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Alabama College President’s Indictment Leads to Internal Investigation of Two-Year System


Two-year colleges chancellor Bradley Byrne said an internal investigation has begun following the indictment of former Alabama Fire College President William Langston and will focus on the hiring of the director’s children.

Byrne, speaking after the state school board’s work session, said most of the 37-page indictment involves the fire college, which while located on the campus of Shelton State Community College, is not part of the two-year system.

“Mr. Langston did not work for us, so his particular situation is not something we’d be looking at unless there’s some interrelationship between that and one of our colleges,” Byrne said, adding that he wants to make sure the board’s hiring policies were followed.

“There are certain things in the indictment that mention one or more of Mr. Langston’s children working at or for one of our colleges,” he said.

Langston, 65, was arrested last week and released on $10,000 bond. The indictment returned by a federal grand jury accused him of fraud, conspiracy and theft. Langston issued a statement through his attorney denying allegations that he illegally diverted $1.5 million from the school and its foundation to benefit himself, his family and friends.

Byrne, who was hired May 24, said he will make his recommendation about the leadership at Shelton and Bishop State community colleges at the board’s June 28 meeting and said restructuring plans are already in motion after his first three weeks on the job.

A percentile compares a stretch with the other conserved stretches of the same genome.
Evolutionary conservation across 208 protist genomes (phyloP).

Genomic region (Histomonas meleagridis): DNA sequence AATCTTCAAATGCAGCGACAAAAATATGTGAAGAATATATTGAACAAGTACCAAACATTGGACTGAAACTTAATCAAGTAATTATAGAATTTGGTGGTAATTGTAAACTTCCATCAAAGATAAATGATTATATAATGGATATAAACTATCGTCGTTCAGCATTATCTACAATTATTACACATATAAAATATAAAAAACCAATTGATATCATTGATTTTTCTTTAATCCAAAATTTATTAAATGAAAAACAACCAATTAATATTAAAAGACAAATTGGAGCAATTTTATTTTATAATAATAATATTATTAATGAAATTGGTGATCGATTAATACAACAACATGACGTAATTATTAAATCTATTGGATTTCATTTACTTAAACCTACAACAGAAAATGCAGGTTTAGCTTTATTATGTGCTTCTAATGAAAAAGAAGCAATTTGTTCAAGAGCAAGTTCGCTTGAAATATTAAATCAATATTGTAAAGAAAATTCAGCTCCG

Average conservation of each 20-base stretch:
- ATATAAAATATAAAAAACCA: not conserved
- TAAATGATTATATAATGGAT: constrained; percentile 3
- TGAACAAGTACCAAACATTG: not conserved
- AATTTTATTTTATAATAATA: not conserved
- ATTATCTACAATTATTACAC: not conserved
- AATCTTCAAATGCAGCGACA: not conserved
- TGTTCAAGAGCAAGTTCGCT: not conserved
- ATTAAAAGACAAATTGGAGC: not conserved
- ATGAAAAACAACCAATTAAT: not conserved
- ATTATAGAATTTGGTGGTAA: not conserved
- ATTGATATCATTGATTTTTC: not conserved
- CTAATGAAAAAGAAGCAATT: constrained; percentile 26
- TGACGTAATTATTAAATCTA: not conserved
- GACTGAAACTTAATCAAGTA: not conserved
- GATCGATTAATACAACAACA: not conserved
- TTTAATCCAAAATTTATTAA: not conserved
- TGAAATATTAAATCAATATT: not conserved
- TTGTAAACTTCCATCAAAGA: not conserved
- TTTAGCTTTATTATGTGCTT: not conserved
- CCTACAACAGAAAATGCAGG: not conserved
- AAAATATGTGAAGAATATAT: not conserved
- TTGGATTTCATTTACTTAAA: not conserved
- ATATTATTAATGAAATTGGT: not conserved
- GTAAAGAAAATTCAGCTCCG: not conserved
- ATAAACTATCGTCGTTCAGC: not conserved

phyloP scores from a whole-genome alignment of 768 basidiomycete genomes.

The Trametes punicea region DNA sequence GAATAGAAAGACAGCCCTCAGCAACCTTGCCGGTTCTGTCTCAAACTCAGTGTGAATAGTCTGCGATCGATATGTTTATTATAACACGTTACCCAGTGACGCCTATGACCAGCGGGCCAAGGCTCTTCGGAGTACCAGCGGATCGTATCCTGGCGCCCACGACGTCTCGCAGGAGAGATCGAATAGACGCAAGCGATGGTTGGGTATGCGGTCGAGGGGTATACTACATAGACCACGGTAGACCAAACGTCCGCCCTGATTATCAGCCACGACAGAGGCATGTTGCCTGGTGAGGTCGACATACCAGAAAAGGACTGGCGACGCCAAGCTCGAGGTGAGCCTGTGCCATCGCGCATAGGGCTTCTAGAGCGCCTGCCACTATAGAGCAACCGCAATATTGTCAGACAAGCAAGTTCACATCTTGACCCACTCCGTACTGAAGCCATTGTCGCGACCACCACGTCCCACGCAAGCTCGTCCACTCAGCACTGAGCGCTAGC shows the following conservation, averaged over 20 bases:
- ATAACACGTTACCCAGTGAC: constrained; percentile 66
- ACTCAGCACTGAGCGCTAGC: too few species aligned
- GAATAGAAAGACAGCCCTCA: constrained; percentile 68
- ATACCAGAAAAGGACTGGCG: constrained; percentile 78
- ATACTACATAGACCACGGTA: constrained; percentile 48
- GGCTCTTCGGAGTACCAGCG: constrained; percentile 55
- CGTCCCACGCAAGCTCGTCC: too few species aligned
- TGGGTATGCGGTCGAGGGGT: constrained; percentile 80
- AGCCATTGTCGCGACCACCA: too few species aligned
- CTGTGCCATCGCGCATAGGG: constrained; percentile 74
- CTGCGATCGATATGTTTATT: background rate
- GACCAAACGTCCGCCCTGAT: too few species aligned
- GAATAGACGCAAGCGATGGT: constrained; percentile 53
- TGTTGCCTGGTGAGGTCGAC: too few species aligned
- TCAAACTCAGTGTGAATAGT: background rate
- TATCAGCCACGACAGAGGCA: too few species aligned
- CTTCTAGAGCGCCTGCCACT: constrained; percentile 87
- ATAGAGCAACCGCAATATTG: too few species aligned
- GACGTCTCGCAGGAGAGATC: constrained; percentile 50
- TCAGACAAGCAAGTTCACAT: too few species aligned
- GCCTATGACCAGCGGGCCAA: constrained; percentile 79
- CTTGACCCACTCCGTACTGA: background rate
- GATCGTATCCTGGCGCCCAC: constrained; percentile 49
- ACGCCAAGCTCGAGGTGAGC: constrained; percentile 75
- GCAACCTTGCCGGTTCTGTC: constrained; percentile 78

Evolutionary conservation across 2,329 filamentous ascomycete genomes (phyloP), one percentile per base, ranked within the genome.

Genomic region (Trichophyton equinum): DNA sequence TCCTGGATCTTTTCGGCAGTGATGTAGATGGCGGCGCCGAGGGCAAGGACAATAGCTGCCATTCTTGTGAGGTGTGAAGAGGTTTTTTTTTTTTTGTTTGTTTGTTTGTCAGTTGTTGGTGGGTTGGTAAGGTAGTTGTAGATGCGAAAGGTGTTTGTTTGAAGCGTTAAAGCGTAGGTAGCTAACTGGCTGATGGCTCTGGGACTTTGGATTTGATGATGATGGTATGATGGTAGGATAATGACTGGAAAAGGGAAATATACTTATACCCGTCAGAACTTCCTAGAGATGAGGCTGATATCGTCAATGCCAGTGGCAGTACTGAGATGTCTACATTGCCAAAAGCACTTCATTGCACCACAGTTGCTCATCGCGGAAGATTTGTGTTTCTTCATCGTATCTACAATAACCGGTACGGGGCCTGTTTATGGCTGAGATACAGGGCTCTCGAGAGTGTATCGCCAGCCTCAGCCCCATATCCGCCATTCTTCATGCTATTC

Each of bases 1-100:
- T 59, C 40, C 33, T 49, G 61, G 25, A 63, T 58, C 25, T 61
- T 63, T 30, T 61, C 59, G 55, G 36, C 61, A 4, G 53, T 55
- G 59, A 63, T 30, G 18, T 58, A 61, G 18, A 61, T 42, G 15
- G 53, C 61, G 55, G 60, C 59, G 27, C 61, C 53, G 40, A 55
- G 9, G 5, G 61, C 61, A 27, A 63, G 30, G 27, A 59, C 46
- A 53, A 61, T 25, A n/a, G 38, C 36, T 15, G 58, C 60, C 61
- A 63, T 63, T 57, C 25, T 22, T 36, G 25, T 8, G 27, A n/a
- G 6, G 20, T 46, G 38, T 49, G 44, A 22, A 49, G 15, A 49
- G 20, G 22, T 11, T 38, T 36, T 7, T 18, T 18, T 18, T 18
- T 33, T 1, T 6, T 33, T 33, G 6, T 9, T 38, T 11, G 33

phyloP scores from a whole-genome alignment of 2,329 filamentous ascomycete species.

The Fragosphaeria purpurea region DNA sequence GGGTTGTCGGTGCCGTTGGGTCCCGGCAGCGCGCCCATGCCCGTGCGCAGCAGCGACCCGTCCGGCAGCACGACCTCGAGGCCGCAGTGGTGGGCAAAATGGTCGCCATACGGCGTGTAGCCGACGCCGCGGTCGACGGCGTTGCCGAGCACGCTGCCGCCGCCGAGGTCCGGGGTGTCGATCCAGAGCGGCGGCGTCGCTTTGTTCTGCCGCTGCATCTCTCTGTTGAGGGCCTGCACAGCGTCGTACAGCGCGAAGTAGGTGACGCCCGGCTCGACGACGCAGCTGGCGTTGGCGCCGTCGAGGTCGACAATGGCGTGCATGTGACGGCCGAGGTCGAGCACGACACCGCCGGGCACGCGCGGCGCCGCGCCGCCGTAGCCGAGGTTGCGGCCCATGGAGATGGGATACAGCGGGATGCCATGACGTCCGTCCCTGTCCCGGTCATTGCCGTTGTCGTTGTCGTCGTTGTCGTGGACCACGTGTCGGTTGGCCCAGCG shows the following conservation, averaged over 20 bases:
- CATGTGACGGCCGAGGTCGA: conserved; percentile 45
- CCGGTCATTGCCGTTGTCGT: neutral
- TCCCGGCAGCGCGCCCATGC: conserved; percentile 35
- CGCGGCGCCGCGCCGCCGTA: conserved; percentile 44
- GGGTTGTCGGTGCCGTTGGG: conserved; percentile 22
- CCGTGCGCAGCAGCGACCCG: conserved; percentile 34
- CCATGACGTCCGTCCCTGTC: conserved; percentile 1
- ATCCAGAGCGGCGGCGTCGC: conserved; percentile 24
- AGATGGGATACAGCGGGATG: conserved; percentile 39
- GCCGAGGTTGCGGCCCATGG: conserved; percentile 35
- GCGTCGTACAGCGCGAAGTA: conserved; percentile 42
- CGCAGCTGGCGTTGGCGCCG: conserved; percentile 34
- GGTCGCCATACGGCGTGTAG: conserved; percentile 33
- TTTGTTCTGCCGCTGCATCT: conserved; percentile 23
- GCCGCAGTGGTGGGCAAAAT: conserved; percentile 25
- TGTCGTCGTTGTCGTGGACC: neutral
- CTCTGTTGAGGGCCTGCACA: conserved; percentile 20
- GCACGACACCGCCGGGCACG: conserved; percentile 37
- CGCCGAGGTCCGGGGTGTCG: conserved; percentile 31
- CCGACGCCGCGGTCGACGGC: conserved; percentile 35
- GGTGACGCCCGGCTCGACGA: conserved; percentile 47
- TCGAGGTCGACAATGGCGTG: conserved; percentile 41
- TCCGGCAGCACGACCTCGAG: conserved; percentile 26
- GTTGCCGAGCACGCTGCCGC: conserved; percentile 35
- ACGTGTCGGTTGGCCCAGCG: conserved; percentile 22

Board members are expected to approve a resolution to prohibit passthrough appropriations at its next meeting, when it could also take action on Byrne’s recommendation on whether Bishop State president Rep. Yvonne Kennedy and Shelton State president Rick Rogers should keep their posts.

A fraud investigation at Bishop State has resulted in 27 arrests of students and employees, including the school’s financial aid director and softball, baseball and basketball coaches. Kennedy has said corrective actions were taken to address the problems in the financial aid department.

Former interim two-year chancellor Thomas Corts placed Rogers on paid administrative leave in November during an ongoing investigation of allegations that Rogers received money from a fraud scheme.

School board member Stephanie Bell of Montgomery asked Byrne to discuss his recommendations with the board before the meeting so members would have some time to weigh the decision.

But other board members opposed that idea, saying it would not be fair for Kennedy or Rogers to hear about their fate before it was officially brought to the board at the meeting.

Board members discussed a wide-range of issues in the lengthy work session, including having their meetings videotaped and posted online to increase transparency with the public, creating a deputy-chancellor position and whether to continue using adult education software involved in a controversial purchase.

They will also make a decision in the coming months about moving to a larger building which will provide much-needed space, but also carries a burdensome $500,000 annual cost, which they might not be able to afford, Byrne said.

Byrne said the past few weeks have been a whirlwind as he’s worked with staff to fill vacancies, met with college presidents, and spoke with law officials handling the corruption investigation into the system.

“The first few weeks have been a lot of work, a lot of positive feedback from people,” he said. “Some hard decisions, but so far so good.”

– Associated Press


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